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Showing: 21-30 results of 248

CHAP. I. Bethulie Concentration Camp, August, 1901. Wednesday, August 21.—Arrived station 8.30 a.m. (from Bloemfontein); tedious delay; no pass to village obtainable, official in village for breakfast; number of refugees in same train, among them a sick girl, with fever: "Pappie, Pappie, ach mij ou Pappie!" ("Daddy, daddy! O my dear daddy!" Thus she cried whenever she was touched, as they carried her out of the train, and lifted her on to... more...

CHAPTER I Outbreak of the war—The Transport Service and despatch of Army Corps from Southampton—Departure of a Naval Brigade from England and landing at Capetown and Durban—I join H.M.S. Philomel. During a short leave of absence in Scotland, after my return from Flag-Lieutenant's service in India with Rear-Admiral Archibald L. Douglas, that very kind friend, now Lord of the Admiralty, appointed me (5th October, 1899) to the... more...

EGYPT AND THE SUEZ CANAL The Holy Land has been the scene of war since the dawn of History. Long before Belgium became the cock-pit of Europe, Palestine was the cock-pit of the known world. Here, on the high road between Asia and Africa, were fought the great wars of Egyptians and Assyrians, Israelites and Canaanites, Greeks and Romans, Saracens and Crusaders. With these few square miles are associated the names of the world's greatest soldiers... more...

CHAPTER I THE WAY TO THE BOER COUNTRY Immediately after war was declared between Great Britain and the Boers of the Transvaal and the Orange Free State, the two South African republics became ostracised, in a great measure, from the rest of the civilised world. The cables and the great ocean steamship lines, which connected South Africa with Europe and America, were owned by British companies, and naturally they were employed by the British... more...

Chapter I The Germans In Brussels When, on August 4, the Lusitania, with lights doused and air-ports sealed, slipped out of New York harbor the crime of the century was only a few days old. And for three days those on board the Lusitania of the march of the great events were ignorant. Whether or no between England and Germany the struggle for the supremacy of the sea had begun we could not learn. But when, on the third day, we came on deck the... more...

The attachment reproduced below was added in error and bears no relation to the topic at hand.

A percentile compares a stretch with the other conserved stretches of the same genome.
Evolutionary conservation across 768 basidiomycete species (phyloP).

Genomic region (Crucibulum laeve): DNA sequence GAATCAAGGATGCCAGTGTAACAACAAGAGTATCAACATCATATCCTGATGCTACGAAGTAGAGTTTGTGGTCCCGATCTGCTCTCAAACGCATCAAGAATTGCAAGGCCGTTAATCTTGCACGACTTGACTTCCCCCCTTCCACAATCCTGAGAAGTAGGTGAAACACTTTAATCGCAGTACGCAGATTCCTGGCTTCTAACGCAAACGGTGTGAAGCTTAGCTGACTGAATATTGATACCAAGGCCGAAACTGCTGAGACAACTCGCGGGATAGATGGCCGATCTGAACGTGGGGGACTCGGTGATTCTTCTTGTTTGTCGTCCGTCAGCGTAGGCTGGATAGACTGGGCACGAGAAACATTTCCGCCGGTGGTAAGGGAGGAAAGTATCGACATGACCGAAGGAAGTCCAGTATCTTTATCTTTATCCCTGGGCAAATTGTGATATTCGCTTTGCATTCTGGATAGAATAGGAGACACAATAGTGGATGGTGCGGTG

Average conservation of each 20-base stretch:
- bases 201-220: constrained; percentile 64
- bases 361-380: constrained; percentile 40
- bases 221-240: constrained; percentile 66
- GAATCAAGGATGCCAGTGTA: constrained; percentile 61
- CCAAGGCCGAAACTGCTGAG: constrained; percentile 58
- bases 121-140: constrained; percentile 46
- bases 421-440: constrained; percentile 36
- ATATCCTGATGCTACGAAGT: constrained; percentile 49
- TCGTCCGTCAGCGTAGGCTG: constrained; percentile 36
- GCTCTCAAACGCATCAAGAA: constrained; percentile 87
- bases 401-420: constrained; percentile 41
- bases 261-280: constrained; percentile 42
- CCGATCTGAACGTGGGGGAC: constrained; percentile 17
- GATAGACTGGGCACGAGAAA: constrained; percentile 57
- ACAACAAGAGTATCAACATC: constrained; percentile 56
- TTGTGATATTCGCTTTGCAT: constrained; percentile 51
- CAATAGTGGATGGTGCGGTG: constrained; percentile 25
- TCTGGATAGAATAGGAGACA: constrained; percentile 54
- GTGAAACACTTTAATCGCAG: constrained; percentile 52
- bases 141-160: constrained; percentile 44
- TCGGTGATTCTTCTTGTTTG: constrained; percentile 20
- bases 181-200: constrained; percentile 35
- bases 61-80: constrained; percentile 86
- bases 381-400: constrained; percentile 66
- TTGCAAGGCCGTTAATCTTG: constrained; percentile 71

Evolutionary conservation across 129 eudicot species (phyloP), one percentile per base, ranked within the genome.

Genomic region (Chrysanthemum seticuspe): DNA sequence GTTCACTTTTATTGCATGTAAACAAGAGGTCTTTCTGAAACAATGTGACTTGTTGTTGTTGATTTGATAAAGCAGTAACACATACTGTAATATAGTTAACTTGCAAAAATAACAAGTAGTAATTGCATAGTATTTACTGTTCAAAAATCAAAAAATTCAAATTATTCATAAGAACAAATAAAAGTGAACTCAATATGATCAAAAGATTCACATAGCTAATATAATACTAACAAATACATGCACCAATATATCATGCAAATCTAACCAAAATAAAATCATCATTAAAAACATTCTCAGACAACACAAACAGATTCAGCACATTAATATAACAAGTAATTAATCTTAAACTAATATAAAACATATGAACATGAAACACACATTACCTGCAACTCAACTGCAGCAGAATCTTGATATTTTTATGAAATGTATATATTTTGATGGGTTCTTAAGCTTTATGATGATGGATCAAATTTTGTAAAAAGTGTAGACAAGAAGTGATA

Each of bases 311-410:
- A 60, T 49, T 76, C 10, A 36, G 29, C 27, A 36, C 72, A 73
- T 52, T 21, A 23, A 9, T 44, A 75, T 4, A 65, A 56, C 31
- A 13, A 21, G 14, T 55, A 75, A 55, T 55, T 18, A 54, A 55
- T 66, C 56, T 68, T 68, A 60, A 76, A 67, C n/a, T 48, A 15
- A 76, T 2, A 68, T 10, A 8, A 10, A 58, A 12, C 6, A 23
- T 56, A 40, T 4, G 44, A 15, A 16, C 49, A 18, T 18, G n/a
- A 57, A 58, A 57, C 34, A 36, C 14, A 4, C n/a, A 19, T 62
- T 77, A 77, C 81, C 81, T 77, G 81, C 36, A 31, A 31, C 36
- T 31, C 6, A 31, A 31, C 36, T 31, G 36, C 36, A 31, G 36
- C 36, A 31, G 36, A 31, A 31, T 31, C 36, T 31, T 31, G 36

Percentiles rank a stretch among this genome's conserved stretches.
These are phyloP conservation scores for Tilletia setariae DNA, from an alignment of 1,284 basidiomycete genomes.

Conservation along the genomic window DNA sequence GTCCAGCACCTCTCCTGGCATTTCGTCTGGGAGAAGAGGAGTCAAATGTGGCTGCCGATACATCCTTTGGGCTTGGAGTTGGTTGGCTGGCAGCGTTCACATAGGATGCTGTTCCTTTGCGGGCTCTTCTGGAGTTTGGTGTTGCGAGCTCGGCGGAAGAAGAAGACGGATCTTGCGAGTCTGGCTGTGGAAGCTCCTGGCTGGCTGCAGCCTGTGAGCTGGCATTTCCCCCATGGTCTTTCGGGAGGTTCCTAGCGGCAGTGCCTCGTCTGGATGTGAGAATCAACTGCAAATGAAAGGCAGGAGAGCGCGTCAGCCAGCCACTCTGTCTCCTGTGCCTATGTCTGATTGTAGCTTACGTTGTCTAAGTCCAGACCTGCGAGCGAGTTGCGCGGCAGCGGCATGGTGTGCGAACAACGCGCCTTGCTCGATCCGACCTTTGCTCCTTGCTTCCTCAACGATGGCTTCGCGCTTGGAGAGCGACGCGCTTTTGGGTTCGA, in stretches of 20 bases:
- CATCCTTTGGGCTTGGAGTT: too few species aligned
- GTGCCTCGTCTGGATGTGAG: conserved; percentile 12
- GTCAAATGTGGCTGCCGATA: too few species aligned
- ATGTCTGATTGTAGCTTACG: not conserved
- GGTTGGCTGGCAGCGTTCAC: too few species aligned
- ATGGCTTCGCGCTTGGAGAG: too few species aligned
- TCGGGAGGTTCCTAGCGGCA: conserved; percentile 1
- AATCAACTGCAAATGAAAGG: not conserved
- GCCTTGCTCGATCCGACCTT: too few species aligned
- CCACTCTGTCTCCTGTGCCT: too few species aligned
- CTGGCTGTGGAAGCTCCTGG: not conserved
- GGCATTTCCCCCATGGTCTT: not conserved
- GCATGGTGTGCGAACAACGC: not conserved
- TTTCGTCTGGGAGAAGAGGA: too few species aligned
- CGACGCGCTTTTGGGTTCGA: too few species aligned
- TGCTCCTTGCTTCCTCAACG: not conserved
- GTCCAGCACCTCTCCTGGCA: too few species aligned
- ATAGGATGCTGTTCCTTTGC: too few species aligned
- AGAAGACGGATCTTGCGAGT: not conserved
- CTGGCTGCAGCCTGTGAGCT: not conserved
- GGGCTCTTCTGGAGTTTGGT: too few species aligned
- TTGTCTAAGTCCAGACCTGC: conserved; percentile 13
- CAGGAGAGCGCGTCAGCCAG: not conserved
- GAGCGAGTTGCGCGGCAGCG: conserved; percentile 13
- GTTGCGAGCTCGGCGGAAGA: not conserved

CHAPTER I AT THE FRONT In the midst of our work at a base camp, there came a sudden call to go "up the line" to the great battle front. Leaving the railway, we took a motor and pressed on over the solidly paved roads of France, which are now pulsing arteries of traffic, crowded with trains of motor transports pouring in their steady stream of supplies for the men and munitions for the guns. Now we turn out for the rumbling tank-like... more...

CHAPTER I Mersa Matruh and the Senussi It is a little difficult to know the precise place at which to begin this narrative. There are, as it were, several points d'appui. One might describe the outward voyage, in a troopship packed to three or four times its normal peace-time capacity; where men slept on the floors, on mess-tables, and in hammocks so closely slung that once you were in it was literally impossible to get out until the whole row... more...

WITH METHUEN'S COLUMN ON AN AMBULANCE TRAIN. The first view of Capetown from the sea is not easily forgotten. We sailed into the bay just as the sun was rising in splendour behind the cliffs of Table Mountain. The houses of the town which fill the space between the hills and the sea were still more or less in shadow, picked out here and there by twinkling lights. On the summit rested a fleecy cloud which concealed the pointed crags and hung from... more...

CHAPTER I THE ANGLO-ITALIAN TRADITION AND ITALY'S PART IN THE WAR Anglo-Italian friendship has been one of the few unchanging facts in modern international relations. Since the French Revolution, in the bellicose whirligig of history and of the old diplomacy's reckless dance with death, British troops have fought in turn against Frenchmen and Germans, against Russians and Austrians, against Bulgarians, Turks and Chinamen, against Boers, and... more...

PART I CHASING THE REBELS SECTION I KEMP AND BEYERS Six weeks after the war-cloud smashed over Europe a man called on me. He was an old friend; but the point about him is that at that particular time I fancied him on his farm at least a thousand miles away. "Hello!" I said in surprise. "Why this sudden appearance?" "This is going to be a big thing, my boy. I am off 'Home.' They will need us all." It impressed me. He was a person calm and... more...